BERKO: Apple is losing its luster
By: Malcolm Berko
July 21, 2017
Dear Mr. Berko: I bought 300 shares of Apple in late 2014 at $121 a share. It hasn't given me the growth I thought it would. Apple is up a disappointing 29 points plus dividends. Is the bloom off the rose?
Dear Mr. Berko: A co-worker told about a company called Momentum Machines. It makes robots that can make 400 made-to-order hamburgers an hour. The robots apply ketchup, add pickles or lettuce, hold the mustard, grill the hamburger, add cheese, wrap it, and then put it in a bag. And he believes that McDonald’s (he has an excellent McDonald’s source) is interested in these robots, which would be cheaper than paying employees. I’d like to invest $25,000 in this company.
I've got a grandson with an IQ high enough to boil water who is considering a Ph.D. in astrophysics. He is a math genius and can also make any laptop dance an Irish jig. But he tells me that Apple's innovations have become so convoluted and the learning curves so tortuous that he and others of his ilk are losing enthusiasm for Apple's "new stuff." Dear Mr. Berko: I bought 300 shares of Apple in late 2014 at $121 a share. It hasn't given me the growth I thought it would.
Muck Rack makes it simple to find people, tweets, or articles that mention any name, keyword, company, hashtag etc. We've compiled this guide to help you make the most of your search.
Selecting a term
Start searching tweets, articles from media outlets, articles mentioned in tweets, journalists'
names, titles and bios with some suggested searches:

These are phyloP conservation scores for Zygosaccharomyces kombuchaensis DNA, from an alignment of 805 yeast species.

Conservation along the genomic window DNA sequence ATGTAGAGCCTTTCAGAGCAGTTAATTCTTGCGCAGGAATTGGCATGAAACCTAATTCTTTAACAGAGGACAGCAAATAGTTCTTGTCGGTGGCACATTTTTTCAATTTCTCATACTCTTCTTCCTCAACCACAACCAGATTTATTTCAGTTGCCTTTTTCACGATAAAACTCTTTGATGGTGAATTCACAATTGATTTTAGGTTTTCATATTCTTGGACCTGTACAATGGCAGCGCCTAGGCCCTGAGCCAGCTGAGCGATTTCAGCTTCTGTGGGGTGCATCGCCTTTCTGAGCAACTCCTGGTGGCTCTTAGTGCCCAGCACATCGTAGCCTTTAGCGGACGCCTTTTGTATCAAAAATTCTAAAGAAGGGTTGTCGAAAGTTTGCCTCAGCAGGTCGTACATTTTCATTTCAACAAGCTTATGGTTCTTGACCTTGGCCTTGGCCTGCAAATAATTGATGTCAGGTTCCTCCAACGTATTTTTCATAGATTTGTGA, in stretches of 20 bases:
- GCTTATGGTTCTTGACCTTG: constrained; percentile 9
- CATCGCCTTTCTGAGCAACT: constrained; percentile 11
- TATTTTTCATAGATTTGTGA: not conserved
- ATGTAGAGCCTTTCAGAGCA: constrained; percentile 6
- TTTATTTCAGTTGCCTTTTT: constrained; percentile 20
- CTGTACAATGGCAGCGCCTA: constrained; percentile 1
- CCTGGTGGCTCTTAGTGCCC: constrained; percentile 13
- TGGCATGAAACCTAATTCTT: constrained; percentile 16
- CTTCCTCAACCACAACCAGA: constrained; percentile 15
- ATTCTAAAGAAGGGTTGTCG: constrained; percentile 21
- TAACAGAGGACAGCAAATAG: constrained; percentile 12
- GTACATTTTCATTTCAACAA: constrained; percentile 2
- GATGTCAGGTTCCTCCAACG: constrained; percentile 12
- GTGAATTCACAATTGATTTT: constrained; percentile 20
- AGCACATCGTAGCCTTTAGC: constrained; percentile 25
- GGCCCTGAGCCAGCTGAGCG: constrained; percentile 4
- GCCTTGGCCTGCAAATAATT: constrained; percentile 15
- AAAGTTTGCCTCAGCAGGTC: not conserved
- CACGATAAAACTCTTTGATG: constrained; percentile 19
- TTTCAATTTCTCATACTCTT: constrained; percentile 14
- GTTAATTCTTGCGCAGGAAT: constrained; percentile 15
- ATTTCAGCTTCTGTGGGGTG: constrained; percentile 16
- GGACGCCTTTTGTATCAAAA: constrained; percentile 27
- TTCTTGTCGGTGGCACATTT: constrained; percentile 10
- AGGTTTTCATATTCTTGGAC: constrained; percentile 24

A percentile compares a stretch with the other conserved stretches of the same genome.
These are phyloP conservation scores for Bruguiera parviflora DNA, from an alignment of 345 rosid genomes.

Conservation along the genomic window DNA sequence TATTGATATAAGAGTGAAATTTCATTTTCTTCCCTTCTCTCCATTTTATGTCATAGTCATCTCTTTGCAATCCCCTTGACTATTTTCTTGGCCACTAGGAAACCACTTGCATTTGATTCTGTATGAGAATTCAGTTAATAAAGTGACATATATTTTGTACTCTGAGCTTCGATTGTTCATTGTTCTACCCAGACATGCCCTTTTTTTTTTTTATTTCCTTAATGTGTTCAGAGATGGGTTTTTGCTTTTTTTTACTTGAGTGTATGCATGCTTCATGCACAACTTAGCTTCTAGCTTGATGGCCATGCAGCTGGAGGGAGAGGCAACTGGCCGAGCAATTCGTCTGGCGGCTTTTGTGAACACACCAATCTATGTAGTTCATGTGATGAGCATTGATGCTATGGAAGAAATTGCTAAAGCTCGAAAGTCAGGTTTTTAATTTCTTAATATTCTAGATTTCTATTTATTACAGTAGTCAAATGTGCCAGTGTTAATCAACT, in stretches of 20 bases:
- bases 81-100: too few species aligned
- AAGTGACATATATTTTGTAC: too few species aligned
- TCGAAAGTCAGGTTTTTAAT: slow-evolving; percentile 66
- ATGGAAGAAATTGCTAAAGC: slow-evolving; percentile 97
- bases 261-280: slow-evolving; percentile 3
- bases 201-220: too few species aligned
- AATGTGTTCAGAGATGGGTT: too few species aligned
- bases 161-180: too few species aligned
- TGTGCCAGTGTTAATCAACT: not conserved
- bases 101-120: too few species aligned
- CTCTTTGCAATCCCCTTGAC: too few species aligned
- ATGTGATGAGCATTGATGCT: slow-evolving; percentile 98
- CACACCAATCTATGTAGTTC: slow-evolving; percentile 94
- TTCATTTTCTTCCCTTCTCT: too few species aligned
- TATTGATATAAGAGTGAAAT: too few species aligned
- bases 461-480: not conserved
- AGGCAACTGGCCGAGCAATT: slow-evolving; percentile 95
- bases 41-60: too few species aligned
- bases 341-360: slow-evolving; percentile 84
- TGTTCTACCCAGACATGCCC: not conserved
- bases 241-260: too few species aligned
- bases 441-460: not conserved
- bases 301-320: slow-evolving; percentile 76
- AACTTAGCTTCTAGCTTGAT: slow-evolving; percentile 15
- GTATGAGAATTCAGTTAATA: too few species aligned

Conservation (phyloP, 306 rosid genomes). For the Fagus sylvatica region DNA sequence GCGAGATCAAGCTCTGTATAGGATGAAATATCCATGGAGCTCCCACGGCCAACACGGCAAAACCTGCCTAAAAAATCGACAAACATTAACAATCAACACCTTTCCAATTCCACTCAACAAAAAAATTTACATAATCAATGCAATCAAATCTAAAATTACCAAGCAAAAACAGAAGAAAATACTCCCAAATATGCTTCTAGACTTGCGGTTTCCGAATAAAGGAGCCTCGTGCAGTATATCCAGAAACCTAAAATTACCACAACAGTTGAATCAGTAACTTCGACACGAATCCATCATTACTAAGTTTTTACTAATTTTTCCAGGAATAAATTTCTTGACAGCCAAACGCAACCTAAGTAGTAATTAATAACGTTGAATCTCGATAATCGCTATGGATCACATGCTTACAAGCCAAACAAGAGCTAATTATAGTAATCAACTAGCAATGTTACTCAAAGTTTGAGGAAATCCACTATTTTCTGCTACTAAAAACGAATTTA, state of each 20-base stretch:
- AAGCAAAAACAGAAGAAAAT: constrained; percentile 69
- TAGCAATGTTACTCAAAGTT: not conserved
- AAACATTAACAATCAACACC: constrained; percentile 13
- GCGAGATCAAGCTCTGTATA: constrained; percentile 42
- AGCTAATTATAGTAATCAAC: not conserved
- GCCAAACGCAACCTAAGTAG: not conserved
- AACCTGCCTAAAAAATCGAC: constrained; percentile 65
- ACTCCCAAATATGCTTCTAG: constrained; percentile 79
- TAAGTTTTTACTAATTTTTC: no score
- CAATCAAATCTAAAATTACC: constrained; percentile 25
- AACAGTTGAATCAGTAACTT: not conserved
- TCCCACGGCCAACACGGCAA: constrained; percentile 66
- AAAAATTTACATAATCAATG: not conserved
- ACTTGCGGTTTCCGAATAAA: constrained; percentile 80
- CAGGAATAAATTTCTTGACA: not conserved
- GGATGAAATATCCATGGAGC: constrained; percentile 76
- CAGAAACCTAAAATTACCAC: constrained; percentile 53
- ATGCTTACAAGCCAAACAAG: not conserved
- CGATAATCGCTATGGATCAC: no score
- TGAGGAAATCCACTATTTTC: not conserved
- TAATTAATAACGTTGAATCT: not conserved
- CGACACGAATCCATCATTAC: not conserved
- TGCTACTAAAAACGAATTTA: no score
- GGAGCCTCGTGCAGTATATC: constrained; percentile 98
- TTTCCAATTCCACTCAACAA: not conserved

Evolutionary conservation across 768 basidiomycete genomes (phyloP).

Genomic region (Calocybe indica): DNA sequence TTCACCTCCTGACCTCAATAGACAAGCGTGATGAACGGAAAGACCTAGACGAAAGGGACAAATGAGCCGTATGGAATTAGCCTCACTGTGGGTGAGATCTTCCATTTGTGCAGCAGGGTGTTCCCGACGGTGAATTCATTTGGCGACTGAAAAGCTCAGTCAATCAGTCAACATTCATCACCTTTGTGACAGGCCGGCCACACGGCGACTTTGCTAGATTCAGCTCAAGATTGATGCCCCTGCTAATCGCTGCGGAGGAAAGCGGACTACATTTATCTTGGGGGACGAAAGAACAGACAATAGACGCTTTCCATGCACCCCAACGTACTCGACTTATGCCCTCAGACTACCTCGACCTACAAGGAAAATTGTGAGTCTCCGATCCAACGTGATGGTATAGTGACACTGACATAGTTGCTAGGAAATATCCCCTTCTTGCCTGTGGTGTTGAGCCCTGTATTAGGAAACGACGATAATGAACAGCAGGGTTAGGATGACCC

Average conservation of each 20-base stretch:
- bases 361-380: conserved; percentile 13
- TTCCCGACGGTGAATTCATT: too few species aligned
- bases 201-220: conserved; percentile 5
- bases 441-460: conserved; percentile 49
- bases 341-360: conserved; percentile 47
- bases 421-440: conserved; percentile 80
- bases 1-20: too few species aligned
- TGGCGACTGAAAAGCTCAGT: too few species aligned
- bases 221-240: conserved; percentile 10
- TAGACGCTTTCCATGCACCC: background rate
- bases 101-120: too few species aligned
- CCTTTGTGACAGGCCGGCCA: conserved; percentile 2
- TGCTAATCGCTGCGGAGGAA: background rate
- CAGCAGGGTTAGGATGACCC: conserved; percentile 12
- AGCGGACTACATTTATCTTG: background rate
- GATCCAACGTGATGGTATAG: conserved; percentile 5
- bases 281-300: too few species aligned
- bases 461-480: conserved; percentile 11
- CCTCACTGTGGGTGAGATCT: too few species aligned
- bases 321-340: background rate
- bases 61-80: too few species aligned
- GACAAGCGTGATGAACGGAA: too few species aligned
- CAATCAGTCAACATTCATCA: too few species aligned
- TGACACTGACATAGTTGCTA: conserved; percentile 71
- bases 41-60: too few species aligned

Companies or Topics (e.g. iPhone, Microsoft)
Phrases (e.g. "cloud computing") — use quotes to keep the terms together
Twitter handles (e.g. @username) — returns those who have mentioned or replied to
Names (e.g. "David Pogue")
Hashtags (e.g. #sxsw, #london2012)
Bio details (e.g. vegan, Olympics, father)
Muck Rack's Advanced Search allows for many boolean operators.
Find results that mention multiple specified terms, use AND or
+. For example, ensure each result contains both Elon Musk and Mark Zuckerberg by
searching Obama AND Romney or Obama + Romney.
Use the operators OR or , to broaden your search when you'd like either of
multiple terms to appear in results. (This is the default behavior of our search when no operators
are used.) For example, search for democrat OR republican to find results that refer to
Democrats and/or Republicans.
Use NOT or - to subtract results from your search. For
example, searching Disney will yield results about the Walt Disney Company as well as Walt Disney
World Resort. To exclude mentions of Disney World, search for Disney -World or Disney
When using one of these operators with a phrase, enclose it in quotation marks. For example, you can
find results about smartphones excluding Apple's iPhone 4S by searching smartphone -"iPhone
Exact case matching or punctuation
If you're searching for a brand name or keyword that relies on specific punctuation marks or capitalization, you can
find results that match your exact query by adding matchcase: before the keyword you're searching for, like matchcase:E*TRADE .
Use parentheses to separate multiple
boolean phrases. For example, to find journalists talking about having fun in Disney World or
Disneyland, search for ("disney world" OR disneyland) AND fun.
An asterisk can be used to search for any variation of a root word truncated by the asterisk. For example, searching for admin* will return results for administrator, administration, administer, administered, etc.
A near operator is an AND operator where you can control the distance between the words. You can vary the distance the near operation uses by adding a forward slash and number (between 0-99) such as strawberries NEAR/10 "whipped cream", which means the strawberries must exist within 10 words of "whipped cream".